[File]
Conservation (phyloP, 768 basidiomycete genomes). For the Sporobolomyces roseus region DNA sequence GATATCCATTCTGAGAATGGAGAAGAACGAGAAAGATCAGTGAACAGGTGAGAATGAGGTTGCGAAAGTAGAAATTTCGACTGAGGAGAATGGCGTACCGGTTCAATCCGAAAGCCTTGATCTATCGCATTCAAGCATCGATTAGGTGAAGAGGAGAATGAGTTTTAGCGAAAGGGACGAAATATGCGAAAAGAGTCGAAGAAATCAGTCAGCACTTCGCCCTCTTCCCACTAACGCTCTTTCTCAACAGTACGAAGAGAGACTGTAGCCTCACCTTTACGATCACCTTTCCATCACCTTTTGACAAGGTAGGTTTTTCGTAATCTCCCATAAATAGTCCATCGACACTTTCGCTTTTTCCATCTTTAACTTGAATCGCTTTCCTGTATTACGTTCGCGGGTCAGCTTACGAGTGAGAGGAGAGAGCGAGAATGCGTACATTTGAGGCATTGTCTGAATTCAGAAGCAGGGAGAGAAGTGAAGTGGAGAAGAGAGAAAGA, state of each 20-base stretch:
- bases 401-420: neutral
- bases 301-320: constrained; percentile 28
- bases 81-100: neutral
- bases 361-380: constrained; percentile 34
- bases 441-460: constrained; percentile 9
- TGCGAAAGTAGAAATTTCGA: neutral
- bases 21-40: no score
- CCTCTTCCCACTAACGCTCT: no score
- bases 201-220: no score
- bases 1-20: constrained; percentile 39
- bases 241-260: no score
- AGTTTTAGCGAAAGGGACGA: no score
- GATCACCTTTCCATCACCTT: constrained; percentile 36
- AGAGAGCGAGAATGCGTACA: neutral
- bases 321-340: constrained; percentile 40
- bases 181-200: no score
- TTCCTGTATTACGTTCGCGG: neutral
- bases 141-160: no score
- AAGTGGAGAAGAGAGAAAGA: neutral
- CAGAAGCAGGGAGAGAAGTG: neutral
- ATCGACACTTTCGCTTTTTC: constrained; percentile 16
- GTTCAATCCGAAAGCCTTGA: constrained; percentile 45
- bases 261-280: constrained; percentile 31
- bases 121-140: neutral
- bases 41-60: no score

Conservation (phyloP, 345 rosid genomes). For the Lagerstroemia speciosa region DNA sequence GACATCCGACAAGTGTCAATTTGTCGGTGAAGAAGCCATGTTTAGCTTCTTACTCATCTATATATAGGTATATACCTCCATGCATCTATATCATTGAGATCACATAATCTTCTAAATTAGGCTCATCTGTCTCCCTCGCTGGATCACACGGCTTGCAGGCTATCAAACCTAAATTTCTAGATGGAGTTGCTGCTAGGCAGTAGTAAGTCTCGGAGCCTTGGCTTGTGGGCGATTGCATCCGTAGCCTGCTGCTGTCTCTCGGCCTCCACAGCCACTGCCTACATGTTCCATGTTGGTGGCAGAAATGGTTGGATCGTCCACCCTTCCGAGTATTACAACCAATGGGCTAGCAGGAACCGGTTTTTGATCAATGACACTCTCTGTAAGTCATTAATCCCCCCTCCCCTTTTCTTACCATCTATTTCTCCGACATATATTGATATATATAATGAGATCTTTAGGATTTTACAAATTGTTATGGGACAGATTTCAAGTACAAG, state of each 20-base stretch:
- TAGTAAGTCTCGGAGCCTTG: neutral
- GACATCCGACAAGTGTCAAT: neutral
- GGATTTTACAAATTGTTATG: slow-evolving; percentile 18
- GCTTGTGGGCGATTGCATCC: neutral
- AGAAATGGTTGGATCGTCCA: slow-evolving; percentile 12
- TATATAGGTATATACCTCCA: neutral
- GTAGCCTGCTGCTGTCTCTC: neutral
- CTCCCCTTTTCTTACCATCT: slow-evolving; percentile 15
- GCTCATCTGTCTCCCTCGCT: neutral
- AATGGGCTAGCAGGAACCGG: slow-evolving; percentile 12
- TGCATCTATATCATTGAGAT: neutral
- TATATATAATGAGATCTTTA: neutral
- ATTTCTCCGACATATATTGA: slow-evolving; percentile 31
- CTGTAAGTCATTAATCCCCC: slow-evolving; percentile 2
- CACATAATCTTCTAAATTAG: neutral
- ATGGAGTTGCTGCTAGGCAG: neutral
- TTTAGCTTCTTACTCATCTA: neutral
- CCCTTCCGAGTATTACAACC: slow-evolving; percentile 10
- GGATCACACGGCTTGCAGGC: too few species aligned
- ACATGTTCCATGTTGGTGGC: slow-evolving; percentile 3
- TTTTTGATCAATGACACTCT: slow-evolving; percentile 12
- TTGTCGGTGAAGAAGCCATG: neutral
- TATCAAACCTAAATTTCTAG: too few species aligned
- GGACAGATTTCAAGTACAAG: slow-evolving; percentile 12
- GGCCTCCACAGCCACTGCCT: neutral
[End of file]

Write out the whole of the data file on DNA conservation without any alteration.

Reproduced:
Conservation (phyloP, 768 basidiomycete genomes). For the Sporobolomyces roseus region DNA sequence GATATCCATTCTGAGAATGGAGAAGAACGAGAAAGATCAGTGAACAGGTGAGAATGAGGTTGCGAAAGTAGAAATTTCGACTGAGGAGAATGGCGTACCGGTTCAATCCGAAAGCCTTGATCTATCGCATTCAAGCATCGATTAGGTGAAGAGGAGAATGAGTTTTAGCGAAAGGGACGAAATATGCGAAAAGAGTCGAAGAAATCAGTCAGCACTTCGCCCTCTTCCCACTAACGCTCTTTCTCAACAGTACGAAGAGAGACTGTAGCCTCACCTTTACGATCACCTTTCCATCACCTTTTGACAAGGTAGGTTTTTCGTAATCTCCCATAAATAGTCCATCGACACTTTCGCTTTTTCCATCTTTAACTTGAATCGCTTTCCTGTATTACGTTCGCGGGTCAGCTTACGAGTGAGAGGAGAGAGCGAGAATGCGTACATTTGAGGCATTGTCTGAATTCAGAAGCAGGGAGAGAAGTGAAGTGGAGAAGAGAGAAAGA, state of each 20-base stretch:
- bases 401-420: neutral
- bases 301-320: constrained; percentile 28
- bases 81-100: neutral
- bases 361-380: constrained; percentile 34
- bases 441-460: constrained; percentile 9
- TGCGAAAGTAGAAATTTCGA: neutral
- bases 21-40: no score
- CCTCTTCCCACTAACGCTCT: no score
- bases 201-220: no score
- bases 1-20: constrained; percentile 39
- bases 241-260: no score
- AGTTTTAGCGAAAGGGACGA: no score
- GATCACCTTTCCATCACCTT: constrained; percentile 36
- AGAGAGCGAGAATGCGTACA: neutral
- bases 321-340: constrained; percentile 40
- bases 181-200: no score
- TTCCTGTATTACGTTCGCGG: neutral
- bases 141-160: no score
- AAGTGGAGAAGAGAGAAAGA: neutral
- CAGAAGCAGGGAGAGAAGTG: neutral
- ATCGACACTTTCGCTTTTTC: constrained; percentile 16
- GTTCAATCCGAAAGCCTTGA: constrained; percentile 45
- bases 261-280: constrained; percentile 31
- bases 121-140: neutral
- bases 41-60: no score

Conservation (phyloP, 345 rosid genomes). For the Lagerstroemia speciosa region DNA sequence GACATCCGACAAGTGTCAATTTGTCGGTGAAGAAGCCATGTTTAGCTTCTTACTCATCTATATATAGGTATATACCTCCATGCATCTATATCATTGAGATCACATAATCTTCTAAATTAGGCTCATCTGTCTCCCTCGCTGGATCACACGGCTTGCAGGCTATCAAACCTAAATTTCTAGATGGAGTTGCTGCTAGGCAGTAGTAAGTCTCGGAGCCTTGGCTTGTGGGCGATTGCATCCGTAGCCTGCTGCTGTCTCTCGGCCTCCACAGCCACTGCCTACATGTTCCATGTTGGTGGCAGAAATGGTTGGATCGTCCACCCTTCCGAGTATTACAACCAATGGGCTAGCAGGAACCGGTTTTTGATCAATGACACTCTCTGTAAGTCATTAATCCCCCCTCCCCTTTTCTTACCATCTATTTCTCCGACATATATTGATATATATAATGAGATCTTTAGGATTTTACAAATTGTTATGGGACAGATTTCAAGTACAAG, state of each 20-base stretch:
- TAGTAAGTCTCGGAGCCTTG: neutral
- GACATCCGACAAGTGTCAAT: neutral
- GGATTTTACAAATTGTTATG: slow-evolving; percentile 18
- GCTTGTGGGCGATTGCATCC: neutral
- AGAAATGGTTGGATCGTCCA: slow-evolving; percentile 12
- TATATAGGTATATACCTCCA: neutral
- GTAGCCTGCTGCTGTCTCTC: neutral
- CTCCCCTTTTCTTACCATCT: slow-evolving; percentile 15
- GCTCATCTGTCTCCCTCGCT: neutral
- AATGGGCTAGCAGGAACCGG: slow-evolving; percentile 12
- TGCATCTATATCATTGAGAT: neutral
- TATATATAATGAGATCTTTA: neutral
- ATTTCTCCGACATATATTGA: slow-evolving; percentile 31
- CTGTAAGTCATTAATCCCCC: slow-evolving; percentile 2
- CACATAATCTTCTAAATTAG: neutral
- ATGGAGTTGCTGCTAGGCAG: neutral
- TTTAGCTTCTTACTCATCTA: neutral
- CCCTTCCGAGTATTACAACC: slow-evolving; percentile 10
- GGATCACACGGCTTGCAGGC: too few species aligned
- ACATGTTCCATGTTGGTGGC: slow-evolving; percentile 3
- TTTTTGATCAATGACACTCT: slow-evolving; percentile 12
- TTGTCGGTGAAGAAGCCATG: neutral
- TATCAAACCTAAATTTCTAG: too few species aligned
- GGACAGATTTCAAGTACAAG: slow-evolving; percentile 12
- GGCCTCCACAGCCACTGCCT: neutral